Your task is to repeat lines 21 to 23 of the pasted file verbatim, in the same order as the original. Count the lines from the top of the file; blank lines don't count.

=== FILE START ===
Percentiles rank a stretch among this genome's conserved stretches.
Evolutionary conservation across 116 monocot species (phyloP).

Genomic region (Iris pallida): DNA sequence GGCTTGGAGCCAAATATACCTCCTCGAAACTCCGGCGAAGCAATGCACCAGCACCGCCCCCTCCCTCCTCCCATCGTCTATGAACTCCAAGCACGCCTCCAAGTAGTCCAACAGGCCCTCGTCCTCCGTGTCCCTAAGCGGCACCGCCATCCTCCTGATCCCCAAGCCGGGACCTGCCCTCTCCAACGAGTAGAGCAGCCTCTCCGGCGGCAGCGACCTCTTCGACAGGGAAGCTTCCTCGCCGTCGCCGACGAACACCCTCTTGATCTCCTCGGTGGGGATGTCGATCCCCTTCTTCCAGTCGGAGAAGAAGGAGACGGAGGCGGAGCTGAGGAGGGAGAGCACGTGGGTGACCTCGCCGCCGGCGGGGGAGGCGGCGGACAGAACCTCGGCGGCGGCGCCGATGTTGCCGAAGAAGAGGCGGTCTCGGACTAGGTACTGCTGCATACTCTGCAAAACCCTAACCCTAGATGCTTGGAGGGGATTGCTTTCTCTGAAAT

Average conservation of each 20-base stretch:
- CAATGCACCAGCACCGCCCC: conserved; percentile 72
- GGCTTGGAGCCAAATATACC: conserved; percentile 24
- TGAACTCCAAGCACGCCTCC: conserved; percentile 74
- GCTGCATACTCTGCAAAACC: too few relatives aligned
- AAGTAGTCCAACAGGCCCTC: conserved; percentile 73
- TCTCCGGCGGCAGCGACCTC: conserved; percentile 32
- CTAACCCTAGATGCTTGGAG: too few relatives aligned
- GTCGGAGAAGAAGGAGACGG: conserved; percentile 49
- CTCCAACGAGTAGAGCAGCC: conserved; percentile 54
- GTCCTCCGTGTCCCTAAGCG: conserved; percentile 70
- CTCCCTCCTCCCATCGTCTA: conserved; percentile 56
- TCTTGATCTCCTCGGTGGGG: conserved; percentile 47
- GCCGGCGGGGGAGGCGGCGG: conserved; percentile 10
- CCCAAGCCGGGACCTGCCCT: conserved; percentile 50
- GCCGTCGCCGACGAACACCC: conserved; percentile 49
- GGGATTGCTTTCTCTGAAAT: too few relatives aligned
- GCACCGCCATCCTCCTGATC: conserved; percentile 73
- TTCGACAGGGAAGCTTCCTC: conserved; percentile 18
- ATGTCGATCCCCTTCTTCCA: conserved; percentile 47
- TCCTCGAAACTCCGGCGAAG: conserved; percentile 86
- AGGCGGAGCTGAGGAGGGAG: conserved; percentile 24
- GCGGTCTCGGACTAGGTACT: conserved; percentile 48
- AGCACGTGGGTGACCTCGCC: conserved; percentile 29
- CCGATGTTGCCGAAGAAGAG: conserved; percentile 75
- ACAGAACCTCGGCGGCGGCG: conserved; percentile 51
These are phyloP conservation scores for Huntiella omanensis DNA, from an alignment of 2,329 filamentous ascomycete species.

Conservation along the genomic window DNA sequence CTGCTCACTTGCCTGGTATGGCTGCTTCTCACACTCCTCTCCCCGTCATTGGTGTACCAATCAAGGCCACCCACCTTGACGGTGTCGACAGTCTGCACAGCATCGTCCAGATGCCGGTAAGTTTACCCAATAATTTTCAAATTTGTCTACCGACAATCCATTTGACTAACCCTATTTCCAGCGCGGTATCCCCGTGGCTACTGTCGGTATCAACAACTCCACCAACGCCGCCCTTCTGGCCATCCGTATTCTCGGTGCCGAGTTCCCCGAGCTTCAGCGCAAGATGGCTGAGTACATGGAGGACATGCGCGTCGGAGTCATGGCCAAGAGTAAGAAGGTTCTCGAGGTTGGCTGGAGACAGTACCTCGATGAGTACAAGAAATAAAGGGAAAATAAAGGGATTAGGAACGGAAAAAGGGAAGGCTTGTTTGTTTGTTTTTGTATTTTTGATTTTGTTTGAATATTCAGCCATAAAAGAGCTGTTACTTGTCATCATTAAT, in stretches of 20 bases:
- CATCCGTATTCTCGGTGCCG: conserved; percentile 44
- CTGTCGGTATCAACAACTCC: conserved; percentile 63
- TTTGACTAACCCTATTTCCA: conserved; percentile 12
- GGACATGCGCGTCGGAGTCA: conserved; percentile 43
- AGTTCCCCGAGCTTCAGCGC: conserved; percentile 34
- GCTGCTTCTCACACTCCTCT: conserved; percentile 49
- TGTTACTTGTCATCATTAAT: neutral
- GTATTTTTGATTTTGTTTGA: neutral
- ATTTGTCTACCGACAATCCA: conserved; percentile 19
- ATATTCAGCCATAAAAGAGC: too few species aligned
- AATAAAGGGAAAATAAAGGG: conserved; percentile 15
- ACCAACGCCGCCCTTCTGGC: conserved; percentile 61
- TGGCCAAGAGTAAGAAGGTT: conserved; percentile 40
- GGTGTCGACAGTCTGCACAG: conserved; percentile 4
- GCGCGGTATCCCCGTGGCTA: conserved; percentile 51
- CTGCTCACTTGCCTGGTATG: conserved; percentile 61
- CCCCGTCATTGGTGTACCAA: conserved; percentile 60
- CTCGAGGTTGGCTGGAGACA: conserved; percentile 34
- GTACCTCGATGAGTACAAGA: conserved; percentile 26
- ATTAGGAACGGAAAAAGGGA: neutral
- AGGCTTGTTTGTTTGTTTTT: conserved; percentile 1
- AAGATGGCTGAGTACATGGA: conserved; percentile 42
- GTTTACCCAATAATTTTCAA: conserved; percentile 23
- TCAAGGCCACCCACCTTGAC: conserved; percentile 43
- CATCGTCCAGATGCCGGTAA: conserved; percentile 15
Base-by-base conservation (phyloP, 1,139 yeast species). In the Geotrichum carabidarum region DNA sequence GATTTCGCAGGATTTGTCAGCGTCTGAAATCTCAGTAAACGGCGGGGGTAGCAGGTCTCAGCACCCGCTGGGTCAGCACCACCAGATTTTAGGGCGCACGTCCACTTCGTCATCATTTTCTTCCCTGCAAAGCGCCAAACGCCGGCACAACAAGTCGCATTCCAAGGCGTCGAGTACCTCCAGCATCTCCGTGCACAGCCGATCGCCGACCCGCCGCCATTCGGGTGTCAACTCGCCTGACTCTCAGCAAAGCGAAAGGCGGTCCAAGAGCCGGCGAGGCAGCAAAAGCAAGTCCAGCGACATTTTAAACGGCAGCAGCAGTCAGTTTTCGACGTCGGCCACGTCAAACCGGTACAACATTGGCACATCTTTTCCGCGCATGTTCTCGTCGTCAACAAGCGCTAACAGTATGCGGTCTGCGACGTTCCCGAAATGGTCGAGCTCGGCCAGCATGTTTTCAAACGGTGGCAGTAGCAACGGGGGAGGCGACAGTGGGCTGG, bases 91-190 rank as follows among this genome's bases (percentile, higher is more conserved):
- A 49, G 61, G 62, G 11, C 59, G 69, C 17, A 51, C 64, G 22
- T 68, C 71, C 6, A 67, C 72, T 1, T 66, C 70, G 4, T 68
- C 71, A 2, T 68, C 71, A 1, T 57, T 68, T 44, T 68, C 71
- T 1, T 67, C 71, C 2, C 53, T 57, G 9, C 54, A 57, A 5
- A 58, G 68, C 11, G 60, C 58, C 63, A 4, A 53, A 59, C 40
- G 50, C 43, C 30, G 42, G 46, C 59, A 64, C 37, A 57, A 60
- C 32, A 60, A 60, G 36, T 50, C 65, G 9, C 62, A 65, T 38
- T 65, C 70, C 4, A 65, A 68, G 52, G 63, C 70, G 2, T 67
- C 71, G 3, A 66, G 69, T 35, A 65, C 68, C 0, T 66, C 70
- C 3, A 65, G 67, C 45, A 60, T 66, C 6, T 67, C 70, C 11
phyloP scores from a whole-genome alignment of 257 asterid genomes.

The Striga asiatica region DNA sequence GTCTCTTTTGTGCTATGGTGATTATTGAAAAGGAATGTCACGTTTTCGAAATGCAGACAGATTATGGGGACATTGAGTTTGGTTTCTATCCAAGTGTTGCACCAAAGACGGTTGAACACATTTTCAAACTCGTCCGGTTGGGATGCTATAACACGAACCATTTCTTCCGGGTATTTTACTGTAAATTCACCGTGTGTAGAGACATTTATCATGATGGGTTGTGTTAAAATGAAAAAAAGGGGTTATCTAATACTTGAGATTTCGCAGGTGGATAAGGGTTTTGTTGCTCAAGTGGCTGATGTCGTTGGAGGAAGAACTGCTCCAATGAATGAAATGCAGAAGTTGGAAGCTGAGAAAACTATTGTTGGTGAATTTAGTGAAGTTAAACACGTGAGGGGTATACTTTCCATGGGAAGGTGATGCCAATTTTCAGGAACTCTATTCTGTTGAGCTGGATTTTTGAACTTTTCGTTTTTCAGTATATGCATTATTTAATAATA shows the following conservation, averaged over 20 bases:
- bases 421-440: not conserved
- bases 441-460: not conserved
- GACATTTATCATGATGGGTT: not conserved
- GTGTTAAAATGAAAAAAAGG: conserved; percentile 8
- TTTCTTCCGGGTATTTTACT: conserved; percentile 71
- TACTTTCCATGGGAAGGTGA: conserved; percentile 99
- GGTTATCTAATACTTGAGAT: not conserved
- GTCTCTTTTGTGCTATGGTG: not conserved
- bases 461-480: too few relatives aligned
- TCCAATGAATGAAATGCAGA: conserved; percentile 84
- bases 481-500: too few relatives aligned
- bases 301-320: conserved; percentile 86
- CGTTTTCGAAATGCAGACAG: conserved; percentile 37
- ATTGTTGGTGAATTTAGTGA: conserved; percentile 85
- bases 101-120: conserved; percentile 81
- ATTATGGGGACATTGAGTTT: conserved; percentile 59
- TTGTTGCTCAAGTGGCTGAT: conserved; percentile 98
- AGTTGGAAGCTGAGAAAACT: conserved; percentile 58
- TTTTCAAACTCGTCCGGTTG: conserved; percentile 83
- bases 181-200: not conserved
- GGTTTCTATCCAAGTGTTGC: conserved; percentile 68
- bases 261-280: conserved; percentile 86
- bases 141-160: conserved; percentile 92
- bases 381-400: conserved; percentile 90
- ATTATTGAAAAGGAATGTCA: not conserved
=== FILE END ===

- GCACCGCCATCCTCCTGATC: conserved; percentile 73
- TTCGACAGGGAAGCTTCCTC: conserved; percentile 18
- ATGTCGATCCCCTTCTTCCA: conserved; percentile 47